Identification of glucose-regulated miRNAs from pancreatic β cells reveals a role for miR-30d in insulin transcription

Xiaoqing Tang, Latha Muniappan, Guiliang Tang, Sabire Özcan

Research output: Contribution to journalArticlepeer-review

251 Scopus citations


MicroRNAs (miRNAs) are small noncoding ribonucleotides that bind mRNAs and function mainly as translational repressors in mammals. MicroRNAs have been implicated to play a role in many diseases, including diabetes. Several reports indicate an important function for miRNAs in insulin production as well as insulin secretion. We have recently carried out a screen in the pancreatic β-cell line MIN6 to identify miRNAs with altered abundance in response to changes in glucose concentrations. This screen resulted in identification of 61 glucose-regulated miRNAs from a total of 108 miRNAs detectable in MIN6 cells. Many of the identified miRNAs, including miR-124a, miR-107, and miR-30d were up-regulated in the presence of high glucose. Only a few of the miRNAs, including miR-296, miR-484, and miR-690 were significantly down-regulated by high glucose treatment. Interestingly, we found that overexpression of miR-30d, one of the miRNAs up-regulated by glucose, increased insulin gene expression, while inhibition of miR-30d abolished glucose-stimulated insulin gene transcription. Overexpression or inhibition of miR-30d did not have any effect on insulin secretion. These data suggest that the putative target genes of miR-30d may be negative regulators of insulin gene expression. Published by Cold Spring Harbor Laboratory Press.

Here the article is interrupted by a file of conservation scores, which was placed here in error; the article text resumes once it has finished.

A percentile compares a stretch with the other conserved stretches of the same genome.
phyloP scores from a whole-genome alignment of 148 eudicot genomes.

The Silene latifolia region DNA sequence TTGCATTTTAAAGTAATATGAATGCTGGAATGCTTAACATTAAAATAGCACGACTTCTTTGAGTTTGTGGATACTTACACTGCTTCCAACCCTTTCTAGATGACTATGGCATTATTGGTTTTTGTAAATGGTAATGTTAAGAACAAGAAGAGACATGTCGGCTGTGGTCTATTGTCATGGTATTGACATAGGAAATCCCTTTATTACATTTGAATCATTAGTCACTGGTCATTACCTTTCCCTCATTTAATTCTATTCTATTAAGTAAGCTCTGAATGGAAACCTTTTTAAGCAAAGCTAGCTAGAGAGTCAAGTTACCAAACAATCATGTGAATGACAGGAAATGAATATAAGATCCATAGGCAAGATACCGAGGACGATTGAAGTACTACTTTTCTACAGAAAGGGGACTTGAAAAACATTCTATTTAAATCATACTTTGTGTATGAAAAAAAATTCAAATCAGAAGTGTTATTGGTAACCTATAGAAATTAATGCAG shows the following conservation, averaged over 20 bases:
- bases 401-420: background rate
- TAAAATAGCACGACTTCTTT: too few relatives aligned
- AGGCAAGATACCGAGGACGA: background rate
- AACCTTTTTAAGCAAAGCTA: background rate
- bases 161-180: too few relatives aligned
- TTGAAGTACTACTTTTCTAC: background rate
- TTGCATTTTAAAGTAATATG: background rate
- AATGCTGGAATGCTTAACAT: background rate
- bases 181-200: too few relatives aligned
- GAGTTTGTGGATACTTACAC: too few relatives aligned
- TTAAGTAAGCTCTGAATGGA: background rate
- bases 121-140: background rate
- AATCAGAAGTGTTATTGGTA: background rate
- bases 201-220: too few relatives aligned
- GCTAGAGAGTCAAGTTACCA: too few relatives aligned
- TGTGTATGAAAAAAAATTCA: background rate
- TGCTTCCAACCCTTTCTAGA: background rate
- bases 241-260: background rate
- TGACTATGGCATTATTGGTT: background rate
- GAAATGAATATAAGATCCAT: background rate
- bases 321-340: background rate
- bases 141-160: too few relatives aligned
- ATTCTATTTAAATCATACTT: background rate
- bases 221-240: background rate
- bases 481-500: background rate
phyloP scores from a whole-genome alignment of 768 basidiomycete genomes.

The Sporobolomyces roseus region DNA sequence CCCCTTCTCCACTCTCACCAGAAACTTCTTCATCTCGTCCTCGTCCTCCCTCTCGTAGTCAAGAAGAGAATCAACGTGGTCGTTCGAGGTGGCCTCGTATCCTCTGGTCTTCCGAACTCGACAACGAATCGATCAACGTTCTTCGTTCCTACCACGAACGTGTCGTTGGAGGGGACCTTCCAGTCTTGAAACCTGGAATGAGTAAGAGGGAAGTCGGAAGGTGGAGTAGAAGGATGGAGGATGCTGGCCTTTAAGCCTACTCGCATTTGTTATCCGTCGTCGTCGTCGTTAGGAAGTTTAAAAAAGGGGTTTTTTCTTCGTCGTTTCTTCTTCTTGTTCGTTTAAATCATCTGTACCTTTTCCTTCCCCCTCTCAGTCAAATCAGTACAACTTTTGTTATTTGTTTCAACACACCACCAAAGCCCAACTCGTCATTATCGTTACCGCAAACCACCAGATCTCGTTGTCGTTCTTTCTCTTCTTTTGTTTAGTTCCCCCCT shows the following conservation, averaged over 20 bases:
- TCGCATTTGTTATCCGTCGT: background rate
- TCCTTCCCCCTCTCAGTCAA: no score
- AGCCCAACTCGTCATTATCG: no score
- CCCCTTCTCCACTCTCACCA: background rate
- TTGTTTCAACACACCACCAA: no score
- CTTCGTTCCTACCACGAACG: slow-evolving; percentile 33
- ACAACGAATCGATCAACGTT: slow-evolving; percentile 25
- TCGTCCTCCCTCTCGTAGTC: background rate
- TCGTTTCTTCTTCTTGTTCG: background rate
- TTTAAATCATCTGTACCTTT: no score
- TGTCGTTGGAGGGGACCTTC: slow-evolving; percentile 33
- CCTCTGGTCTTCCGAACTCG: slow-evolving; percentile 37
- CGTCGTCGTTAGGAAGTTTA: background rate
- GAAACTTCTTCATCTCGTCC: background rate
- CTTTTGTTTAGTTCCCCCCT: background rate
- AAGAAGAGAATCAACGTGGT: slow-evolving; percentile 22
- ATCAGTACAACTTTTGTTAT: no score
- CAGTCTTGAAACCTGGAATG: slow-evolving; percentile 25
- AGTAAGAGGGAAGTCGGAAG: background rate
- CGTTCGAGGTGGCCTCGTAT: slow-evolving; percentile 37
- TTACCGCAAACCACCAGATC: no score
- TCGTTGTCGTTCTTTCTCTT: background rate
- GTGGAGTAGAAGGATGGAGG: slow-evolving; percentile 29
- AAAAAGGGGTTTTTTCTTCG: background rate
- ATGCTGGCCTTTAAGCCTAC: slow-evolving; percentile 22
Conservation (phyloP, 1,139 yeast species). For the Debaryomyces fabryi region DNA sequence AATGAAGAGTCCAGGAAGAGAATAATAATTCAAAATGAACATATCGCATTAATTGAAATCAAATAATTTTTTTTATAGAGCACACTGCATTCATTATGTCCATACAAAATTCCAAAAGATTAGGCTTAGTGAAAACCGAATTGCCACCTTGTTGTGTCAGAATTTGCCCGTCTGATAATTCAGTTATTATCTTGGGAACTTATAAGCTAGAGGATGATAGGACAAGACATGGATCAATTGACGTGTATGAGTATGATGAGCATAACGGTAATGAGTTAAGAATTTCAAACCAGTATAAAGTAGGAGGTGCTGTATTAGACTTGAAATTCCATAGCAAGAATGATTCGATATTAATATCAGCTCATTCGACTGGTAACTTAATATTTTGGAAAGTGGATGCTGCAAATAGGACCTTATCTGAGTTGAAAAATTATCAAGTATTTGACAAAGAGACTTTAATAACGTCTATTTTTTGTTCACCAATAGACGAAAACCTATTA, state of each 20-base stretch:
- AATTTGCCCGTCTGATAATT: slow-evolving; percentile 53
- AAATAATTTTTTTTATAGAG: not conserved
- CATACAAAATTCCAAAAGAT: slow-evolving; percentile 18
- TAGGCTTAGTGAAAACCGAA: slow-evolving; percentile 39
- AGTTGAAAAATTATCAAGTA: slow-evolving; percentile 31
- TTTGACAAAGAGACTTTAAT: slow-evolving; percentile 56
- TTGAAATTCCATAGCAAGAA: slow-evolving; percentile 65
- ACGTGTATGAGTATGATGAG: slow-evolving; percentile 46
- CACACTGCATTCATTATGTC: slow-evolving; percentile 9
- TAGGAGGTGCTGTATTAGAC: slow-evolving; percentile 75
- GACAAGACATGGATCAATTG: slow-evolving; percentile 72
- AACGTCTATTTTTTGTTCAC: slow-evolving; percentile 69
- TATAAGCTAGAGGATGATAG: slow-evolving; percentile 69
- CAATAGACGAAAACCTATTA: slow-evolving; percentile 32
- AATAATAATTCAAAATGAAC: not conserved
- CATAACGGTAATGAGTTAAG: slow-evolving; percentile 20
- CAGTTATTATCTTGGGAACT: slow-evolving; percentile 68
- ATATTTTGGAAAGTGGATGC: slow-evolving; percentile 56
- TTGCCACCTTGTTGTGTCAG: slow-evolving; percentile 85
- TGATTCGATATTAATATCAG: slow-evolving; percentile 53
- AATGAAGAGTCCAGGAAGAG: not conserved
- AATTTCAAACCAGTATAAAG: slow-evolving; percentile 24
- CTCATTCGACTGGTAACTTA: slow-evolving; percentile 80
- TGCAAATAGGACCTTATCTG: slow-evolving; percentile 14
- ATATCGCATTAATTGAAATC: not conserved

Original languageEnglish
Pages (from-to)287-293
Number of pages7
Issue number2
StatePublished - Feb 2009


  • Diabetes
  • Glucose
  • MIN6
  • Pancreas
  • miR-30d
  • miRNA

ASJC Scopus subject areas

  • Molecular Biology


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